Your guide to care and support

Telecare and alarms

A personal alarm can be very useful as it can help you safely remain in your own home.

Discuss alarms with your local authority social services department if you're having an assessment of your needs.

The local authority may view an alarm as equipment that's necessary to meet your assessed care needs and give you one free of charge after an assessment by an occupational therapist.

Alternatively, the local authority should make sure you're left with enough money to pay for an alarm after care and support charges have been deducted.

Different types of alarms

If you're going to buy an alarm yourself, there are lots of options to choose from.

Some alarms will alert a carer or neighbour.

Portable alarms

You wear or carry these alarms, which make a high-pitched sound when they're triggered. They're either battery-powered or use pressurised gas, and can be bought from high-street shops or online.

Fixed-position alarms

These have a fixed transmitter and receiver and are operated by a pull cord or similar trigger, which sends a high-pitched sound to alert someone nearby.

Some systems release door locks automatically to allow a neighbour to enter your home when the alarm's triggered.

Portable alarms with a fixed-position receiver

You wear these around your neck or wrist and trigger them yourself. An alarm is sounded from a receiver mounted on a wall or another fixed position to alert someone within earshot.

Portable transmitters and portable receivers

These are worn by carers and the people they're looking after, making it easier for the carer to know when the alarm's triggered.

If you're living with someone who looks after you, you may want systems that can alert them when you're in separate rooms, such as an intercom system.

Other alarms

Fall alarms

These are portable devices you wear. The alarm is activated when you fall over or lie on the ground without moving for 8 seconds. The signal goes to a portable pager or an autodial alarm telephone.

Movement monitors

These are mainly used at night and can alert a carer to epileptic seizures by detecting movement or monitoring vital signs. The alarm is triggered if the sensors notice something's wrong.

Wandering alarms

These are most often used to alert a carer when a person strays. The alarm is activated by pressure sensors in a bedside mat or doorway, or when someone gets out of bed.

Some alarms are worn and trigger a warning alarm if the person goes through a door fitted with an antenna.

Hypothermia alarm

Used to monitor room temperature. The alarm is triggered if the temperature falls below a certain level.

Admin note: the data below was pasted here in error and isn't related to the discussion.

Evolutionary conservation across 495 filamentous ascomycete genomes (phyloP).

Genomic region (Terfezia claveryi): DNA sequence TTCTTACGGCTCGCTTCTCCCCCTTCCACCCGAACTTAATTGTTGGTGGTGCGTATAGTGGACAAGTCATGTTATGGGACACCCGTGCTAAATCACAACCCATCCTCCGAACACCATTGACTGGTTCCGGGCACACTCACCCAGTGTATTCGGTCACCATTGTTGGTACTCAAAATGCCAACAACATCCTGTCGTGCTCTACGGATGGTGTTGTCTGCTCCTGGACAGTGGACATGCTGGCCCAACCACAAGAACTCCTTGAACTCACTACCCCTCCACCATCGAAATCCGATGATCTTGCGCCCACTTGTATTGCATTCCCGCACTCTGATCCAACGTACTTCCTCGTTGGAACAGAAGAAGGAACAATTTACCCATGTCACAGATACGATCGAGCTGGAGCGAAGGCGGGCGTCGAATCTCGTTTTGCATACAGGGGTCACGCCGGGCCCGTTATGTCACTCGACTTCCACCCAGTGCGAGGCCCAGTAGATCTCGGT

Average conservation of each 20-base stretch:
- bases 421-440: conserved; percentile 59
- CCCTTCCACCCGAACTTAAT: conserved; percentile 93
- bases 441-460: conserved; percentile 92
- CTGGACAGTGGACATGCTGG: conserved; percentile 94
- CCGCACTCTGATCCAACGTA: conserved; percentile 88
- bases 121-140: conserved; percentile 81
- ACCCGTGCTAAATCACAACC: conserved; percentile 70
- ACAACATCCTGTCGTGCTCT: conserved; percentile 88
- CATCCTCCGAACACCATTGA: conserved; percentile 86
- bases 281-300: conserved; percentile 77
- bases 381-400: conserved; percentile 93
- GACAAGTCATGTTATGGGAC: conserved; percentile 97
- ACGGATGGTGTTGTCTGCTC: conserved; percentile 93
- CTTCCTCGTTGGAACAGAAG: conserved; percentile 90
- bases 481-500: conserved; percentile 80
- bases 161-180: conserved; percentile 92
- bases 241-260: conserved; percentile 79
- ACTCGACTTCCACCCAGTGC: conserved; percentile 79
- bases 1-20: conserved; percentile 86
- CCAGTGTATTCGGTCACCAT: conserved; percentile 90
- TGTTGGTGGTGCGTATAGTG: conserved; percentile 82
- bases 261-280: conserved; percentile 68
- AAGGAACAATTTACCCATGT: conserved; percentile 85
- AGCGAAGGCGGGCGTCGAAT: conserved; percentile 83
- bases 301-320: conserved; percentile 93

Telecare systems

Telecare systems can help you live independently by allowing someone else – typically a relative who lives elsewhere – to make sure you're safe.

A telecare system is usually made up of a network of sensors fitted all around your home. These sensors can be linked through a telephone line to a call centre.

Telecare is different from a personal alarm system as you don't need to do anything to trigger the alarm.

It's also different from telehealth systems, which can be used to remotely monitor your health signs, such as blood pressure.

The telecare system can also include prompts – for example, reminding you to take your medicine.

Some systems can turn off the electricity or gas mains in the home if they detect danger.

If you think you might benefit from a telecare system, contact your local authority's social services department.

Social services can provide telecare systems to people assessed as needing them and are financially eligible for these services.

Alternatively, your local NHS trust may pay for a telecare system as part of a continuing healthcare or intermediate care package, if you're eligible.

Find out more about NHS continuing healthcare.

If you can't get funding from the NHS or your local authority, you may have to pay for a telecare service yourself.

It's a good idea to see what telecare systems are available, and which are best suited to you and your home.

The Telecare Services Association can help you find the right telecare or telehealth services for yourself or your family, friends or people you care for.

Which? Elderly Care also has a useful guide to telecare and telehealth systems.

Media last reviewed: 10 Sep 2015

Media review due: 10 Sep 2018

Page last reviewed: 19/01/2018
Next review due: 19/01/2021